Neoliberalism, Contingency and Urban Policy: The Case of Social Housing in Ontario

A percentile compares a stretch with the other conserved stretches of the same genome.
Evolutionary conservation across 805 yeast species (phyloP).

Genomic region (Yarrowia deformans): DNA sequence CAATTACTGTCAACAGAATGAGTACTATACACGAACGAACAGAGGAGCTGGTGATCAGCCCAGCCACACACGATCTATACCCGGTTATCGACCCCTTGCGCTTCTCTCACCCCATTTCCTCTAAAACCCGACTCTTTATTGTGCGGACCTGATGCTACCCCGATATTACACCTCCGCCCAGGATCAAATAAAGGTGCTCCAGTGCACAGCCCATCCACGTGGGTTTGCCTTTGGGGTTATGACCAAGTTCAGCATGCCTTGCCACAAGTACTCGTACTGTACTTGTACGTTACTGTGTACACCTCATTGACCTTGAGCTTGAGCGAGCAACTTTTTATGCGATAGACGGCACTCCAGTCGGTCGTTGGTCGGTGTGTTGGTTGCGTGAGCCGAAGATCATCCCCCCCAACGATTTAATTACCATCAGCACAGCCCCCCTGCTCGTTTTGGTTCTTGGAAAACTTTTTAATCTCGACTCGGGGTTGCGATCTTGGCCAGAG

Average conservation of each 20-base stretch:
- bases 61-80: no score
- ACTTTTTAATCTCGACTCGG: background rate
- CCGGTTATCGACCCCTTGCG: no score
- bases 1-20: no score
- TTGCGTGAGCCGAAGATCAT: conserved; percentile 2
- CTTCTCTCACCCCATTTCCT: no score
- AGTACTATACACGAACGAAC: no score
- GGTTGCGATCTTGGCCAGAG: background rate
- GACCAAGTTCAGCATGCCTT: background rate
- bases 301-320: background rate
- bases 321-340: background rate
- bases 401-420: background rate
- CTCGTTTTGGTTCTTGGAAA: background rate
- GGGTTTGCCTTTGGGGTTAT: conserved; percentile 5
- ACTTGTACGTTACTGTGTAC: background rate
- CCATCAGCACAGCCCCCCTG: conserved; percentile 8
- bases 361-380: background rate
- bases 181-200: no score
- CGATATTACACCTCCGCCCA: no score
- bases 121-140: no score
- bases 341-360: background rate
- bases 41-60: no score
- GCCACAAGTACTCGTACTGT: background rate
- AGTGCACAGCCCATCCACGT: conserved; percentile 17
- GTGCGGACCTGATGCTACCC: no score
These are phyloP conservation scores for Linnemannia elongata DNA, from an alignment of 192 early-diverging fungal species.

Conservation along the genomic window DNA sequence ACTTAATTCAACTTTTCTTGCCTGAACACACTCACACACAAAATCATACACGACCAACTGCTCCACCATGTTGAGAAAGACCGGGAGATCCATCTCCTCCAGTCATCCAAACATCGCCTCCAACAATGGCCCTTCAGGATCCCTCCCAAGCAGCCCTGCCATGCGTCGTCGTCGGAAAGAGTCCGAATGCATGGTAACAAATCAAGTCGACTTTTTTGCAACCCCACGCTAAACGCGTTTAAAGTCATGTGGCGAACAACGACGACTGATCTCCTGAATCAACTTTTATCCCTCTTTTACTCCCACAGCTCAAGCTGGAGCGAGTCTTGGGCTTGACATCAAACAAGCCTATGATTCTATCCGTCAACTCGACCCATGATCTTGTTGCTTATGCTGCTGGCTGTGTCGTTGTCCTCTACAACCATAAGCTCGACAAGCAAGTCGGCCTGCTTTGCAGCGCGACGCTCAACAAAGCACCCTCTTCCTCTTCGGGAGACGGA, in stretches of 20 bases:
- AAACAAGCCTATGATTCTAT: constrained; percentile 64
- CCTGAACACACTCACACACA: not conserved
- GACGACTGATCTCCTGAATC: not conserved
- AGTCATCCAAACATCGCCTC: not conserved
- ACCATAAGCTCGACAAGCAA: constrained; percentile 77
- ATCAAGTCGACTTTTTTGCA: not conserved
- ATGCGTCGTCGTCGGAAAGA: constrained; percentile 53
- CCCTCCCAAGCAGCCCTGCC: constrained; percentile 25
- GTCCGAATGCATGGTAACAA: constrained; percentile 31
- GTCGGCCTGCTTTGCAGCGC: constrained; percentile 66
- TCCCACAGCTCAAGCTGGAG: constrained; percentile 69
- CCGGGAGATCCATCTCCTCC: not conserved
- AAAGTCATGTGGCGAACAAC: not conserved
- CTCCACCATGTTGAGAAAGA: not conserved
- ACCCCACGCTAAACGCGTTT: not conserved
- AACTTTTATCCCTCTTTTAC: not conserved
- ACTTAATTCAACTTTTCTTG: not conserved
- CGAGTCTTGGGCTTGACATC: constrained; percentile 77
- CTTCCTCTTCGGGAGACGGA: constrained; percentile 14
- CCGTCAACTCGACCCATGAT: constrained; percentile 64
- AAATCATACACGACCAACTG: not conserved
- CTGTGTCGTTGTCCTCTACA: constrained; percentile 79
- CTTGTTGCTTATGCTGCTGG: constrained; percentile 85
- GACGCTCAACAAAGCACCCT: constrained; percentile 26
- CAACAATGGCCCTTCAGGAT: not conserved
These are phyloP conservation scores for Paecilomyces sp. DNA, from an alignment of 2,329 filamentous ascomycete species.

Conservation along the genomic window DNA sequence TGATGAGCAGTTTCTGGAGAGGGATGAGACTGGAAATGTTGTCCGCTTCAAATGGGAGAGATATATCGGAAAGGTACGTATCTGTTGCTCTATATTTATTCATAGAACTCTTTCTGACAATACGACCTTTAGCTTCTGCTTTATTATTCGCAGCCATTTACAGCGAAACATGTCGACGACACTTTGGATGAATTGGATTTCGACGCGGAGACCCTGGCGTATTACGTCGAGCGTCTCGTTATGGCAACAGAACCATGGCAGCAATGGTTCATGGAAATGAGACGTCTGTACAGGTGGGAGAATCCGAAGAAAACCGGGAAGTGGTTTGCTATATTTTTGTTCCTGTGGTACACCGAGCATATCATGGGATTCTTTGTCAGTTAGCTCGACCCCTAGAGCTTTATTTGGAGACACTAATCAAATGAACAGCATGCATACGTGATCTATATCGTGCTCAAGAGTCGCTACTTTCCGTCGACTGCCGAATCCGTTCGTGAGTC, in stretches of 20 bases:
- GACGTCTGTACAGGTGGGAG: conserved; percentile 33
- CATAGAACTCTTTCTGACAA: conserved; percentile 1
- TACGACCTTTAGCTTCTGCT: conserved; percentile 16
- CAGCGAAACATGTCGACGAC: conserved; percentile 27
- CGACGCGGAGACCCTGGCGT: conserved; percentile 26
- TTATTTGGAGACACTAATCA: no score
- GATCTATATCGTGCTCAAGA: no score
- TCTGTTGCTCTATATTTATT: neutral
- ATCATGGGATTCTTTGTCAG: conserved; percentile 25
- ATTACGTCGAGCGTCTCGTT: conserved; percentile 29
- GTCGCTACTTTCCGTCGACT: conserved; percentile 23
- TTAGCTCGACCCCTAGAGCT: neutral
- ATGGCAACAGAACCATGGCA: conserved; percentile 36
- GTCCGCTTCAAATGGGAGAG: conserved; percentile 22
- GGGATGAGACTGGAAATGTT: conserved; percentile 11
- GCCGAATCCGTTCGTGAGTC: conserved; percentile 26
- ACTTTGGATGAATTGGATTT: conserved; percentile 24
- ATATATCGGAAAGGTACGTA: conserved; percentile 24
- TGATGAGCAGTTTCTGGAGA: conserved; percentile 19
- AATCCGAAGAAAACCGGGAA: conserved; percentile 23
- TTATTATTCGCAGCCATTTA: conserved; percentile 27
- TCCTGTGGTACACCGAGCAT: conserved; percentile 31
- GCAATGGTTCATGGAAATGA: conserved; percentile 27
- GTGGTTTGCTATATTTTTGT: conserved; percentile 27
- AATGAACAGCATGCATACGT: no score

Various authors have argued that common understandings of neoliberalism are flawed because they do not adequately account for its geographical contingency or internal contradictions. Many have suggested that neoliberalism is either too internally riven with contradiction to be considered a singular consistent project, or that its implementation is so locally contingent that we cannot plausibly speak of one ideal‐type placeless ideology. Primarily based on interviews with over half of the municipal housing providers in Ontario, this article explores the extent to which the meta‐ideas of neoliberalism are filtered and manifest (or not) locally. Social policy has been neoliberalized in Ontario at least since the advent of the ‘common sense revolution’ in 1995, when a Tory government was elected on a platform of neoliberal reform. The experience of social housing in the province, before, after and during the transition offers a useful window into the debate about the dissonance (or lack thereof) between ideal‐type and contingent neoliberalism. Based on this case, we argue that, despite its obvious conceptual flaws, it is politically and analytically important to understand ideal‐type neoliberalism better.